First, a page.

Review: Rainbow People

“A culture defines its virtues and vices within its folktales.” page 69

The Rainbow People by Laurence Yep, illustrated by David Wiesner.
HarperTrophy, HarperCollins, New York, 1989. (See review.)
Short story/folklore collection, 194 pages.
Lexile: 680L .
AR Level: 4.8 (worth 6.0 points) .

Twenty stories drawn from the most common area of Chinese-American immigration, streamlined and retold for younger audiences.

So I’m pretty sure my copy is a knock-off. The cover is the 1992 version, although on close examination it’s subtly off, but the interior copyright page is taken from one of the early 1989 printings. The margins aren’t set correctly and vary too much, and while harder to quantify, the paper and bindings don’t feel right compared to other books from this time period from this publisher that I’ve handled.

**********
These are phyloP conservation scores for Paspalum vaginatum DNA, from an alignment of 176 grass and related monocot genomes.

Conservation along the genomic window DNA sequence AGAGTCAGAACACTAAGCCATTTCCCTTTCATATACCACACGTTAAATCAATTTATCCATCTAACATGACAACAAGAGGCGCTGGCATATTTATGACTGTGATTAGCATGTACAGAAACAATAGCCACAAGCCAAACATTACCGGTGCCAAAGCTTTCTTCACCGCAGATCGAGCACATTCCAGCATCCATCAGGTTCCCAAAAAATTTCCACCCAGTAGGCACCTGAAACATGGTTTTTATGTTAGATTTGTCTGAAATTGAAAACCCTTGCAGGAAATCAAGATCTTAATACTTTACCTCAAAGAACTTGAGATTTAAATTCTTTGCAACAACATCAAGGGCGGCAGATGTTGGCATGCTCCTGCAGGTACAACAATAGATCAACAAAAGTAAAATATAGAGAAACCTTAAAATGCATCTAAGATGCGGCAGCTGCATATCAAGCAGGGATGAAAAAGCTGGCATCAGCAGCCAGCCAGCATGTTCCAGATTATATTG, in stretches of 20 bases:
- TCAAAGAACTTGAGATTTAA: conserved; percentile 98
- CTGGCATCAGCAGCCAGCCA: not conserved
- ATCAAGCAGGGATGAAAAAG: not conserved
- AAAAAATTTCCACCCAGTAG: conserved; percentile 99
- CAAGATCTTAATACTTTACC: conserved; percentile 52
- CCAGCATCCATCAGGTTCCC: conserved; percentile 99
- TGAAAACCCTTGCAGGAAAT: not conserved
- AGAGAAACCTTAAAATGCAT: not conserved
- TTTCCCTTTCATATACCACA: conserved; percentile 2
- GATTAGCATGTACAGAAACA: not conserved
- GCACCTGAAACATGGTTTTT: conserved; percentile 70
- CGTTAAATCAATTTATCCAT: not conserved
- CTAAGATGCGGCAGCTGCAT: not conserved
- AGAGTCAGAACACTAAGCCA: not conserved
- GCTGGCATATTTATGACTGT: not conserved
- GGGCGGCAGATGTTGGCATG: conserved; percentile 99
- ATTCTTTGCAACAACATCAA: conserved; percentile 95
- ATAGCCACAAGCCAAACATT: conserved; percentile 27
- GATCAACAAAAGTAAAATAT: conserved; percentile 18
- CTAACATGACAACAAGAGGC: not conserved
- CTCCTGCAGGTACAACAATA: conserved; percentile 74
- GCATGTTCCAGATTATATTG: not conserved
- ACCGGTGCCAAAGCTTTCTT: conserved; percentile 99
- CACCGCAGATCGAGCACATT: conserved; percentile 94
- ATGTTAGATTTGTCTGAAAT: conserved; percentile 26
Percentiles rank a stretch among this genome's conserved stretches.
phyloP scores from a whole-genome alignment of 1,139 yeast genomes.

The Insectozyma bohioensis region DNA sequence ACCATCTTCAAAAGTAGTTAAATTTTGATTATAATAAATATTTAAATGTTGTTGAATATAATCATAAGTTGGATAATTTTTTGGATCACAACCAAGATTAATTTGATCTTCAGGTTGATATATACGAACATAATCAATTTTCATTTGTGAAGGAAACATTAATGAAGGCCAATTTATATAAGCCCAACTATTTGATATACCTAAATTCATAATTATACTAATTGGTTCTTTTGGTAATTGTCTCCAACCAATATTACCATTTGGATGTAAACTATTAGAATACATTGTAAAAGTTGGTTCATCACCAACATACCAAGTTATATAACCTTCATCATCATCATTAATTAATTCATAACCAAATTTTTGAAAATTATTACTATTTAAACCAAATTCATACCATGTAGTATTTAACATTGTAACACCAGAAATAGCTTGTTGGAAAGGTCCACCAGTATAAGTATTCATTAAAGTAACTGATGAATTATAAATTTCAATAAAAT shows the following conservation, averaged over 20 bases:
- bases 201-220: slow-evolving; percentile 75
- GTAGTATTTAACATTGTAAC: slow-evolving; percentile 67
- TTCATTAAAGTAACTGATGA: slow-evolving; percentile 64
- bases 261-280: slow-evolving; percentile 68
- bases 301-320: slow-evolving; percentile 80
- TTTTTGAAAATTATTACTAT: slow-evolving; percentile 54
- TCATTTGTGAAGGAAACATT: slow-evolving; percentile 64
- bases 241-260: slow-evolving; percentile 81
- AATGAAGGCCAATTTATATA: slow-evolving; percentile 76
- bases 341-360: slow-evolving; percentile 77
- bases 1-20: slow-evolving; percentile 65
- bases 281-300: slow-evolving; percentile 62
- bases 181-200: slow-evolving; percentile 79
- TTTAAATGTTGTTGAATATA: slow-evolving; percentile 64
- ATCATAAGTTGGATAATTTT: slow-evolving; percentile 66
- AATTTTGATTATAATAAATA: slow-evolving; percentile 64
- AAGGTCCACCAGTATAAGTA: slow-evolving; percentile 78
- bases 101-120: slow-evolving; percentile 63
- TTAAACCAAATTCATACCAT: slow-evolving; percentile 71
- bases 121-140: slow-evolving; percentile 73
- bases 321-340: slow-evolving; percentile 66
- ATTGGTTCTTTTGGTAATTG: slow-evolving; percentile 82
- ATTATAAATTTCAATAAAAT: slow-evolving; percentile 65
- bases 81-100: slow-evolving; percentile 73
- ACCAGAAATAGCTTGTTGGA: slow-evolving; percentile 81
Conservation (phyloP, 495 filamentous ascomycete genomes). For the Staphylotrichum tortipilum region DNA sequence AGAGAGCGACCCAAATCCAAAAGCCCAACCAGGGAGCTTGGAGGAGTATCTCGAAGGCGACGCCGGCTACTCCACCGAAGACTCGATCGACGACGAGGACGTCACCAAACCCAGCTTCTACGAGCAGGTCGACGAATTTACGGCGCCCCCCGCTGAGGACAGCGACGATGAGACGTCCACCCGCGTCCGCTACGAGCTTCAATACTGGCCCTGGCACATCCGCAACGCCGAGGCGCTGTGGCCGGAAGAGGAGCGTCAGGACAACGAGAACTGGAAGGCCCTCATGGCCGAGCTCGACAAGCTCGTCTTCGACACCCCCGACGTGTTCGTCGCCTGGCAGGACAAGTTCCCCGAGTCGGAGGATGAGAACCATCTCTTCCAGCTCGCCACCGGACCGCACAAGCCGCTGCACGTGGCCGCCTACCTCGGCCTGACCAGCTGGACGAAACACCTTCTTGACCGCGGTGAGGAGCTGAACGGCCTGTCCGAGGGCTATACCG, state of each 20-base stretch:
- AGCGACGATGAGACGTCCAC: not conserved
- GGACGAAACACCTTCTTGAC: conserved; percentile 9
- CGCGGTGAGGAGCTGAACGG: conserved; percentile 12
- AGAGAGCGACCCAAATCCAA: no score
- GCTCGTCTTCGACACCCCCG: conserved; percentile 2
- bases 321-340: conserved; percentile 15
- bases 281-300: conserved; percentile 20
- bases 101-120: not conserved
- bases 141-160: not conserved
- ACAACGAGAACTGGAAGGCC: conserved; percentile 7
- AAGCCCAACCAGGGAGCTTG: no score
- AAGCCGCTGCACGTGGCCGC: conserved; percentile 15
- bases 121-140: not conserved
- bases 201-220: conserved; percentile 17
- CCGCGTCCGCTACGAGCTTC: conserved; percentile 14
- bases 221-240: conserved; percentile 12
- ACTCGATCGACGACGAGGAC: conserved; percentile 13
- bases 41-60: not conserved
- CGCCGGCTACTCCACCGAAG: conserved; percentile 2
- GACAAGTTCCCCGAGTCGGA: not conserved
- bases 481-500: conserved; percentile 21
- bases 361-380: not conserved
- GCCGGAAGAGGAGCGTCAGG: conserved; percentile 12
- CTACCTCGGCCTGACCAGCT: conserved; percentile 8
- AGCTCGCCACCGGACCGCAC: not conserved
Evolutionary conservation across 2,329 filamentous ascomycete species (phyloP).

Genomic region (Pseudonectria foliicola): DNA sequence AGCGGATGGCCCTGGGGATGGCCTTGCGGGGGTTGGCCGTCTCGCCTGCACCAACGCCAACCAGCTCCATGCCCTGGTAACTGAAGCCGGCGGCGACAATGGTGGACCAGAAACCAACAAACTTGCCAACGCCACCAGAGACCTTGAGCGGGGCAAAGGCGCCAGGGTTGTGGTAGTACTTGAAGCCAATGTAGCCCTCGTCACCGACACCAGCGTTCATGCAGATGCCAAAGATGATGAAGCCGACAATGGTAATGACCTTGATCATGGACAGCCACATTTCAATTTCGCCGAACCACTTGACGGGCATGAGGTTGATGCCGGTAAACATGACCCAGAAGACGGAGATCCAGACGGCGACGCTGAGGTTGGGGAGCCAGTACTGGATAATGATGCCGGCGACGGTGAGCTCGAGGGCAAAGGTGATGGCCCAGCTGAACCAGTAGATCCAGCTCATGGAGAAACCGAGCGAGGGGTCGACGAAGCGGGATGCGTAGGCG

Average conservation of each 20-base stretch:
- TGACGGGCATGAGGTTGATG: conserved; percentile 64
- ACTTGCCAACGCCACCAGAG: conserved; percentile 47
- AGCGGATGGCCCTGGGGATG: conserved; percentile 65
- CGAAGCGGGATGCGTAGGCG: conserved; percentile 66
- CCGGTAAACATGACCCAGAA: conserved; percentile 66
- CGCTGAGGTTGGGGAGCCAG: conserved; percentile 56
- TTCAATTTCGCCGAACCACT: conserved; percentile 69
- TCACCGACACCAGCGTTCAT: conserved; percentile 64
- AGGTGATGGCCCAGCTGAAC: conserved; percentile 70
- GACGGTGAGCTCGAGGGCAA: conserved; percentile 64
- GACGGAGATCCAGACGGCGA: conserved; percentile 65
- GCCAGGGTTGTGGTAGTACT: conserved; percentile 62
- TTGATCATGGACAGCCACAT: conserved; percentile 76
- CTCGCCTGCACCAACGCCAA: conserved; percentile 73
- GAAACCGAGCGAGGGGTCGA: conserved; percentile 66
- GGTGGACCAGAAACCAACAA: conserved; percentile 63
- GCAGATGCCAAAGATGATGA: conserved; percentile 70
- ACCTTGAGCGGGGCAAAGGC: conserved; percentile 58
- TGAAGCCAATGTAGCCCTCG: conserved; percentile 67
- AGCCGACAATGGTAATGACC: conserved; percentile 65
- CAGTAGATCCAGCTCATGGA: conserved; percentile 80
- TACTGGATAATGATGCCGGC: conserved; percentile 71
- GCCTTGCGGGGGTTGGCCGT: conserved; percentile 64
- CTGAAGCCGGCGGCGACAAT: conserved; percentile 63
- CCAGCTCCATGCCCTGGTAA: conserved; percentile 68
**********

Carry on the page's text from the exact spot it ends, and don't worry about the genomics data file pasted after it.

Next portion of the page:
I purchased this book online, ostensibly new. After investigation, I don’t believe that the seller of this was aware then that it might be a printing violating copyright, so I won’t mention them specifically. Normally I would get a copy from the library to check if this version is accurate, but in Covid times, that is easier said than done. Perhaps some kind person who has access to a proper version of this book will comment if my citations are correct. I decided to still write this review because I’ve been wanting to talk about Laurence Yep and this book is particularly interesting.

Turning now to this specific volume, it’s a unique work. While I’ve seen many volumes of, or including, Chinese folklore, this book by Yep is the first I’ve seen that suggests a uniquely Chinese-American variety of tall tales. He points out that since the majority of early Chinese immigrants to America came from a specific province, the stories of that region have greater significance than more general Chinese or Asian proverbs.

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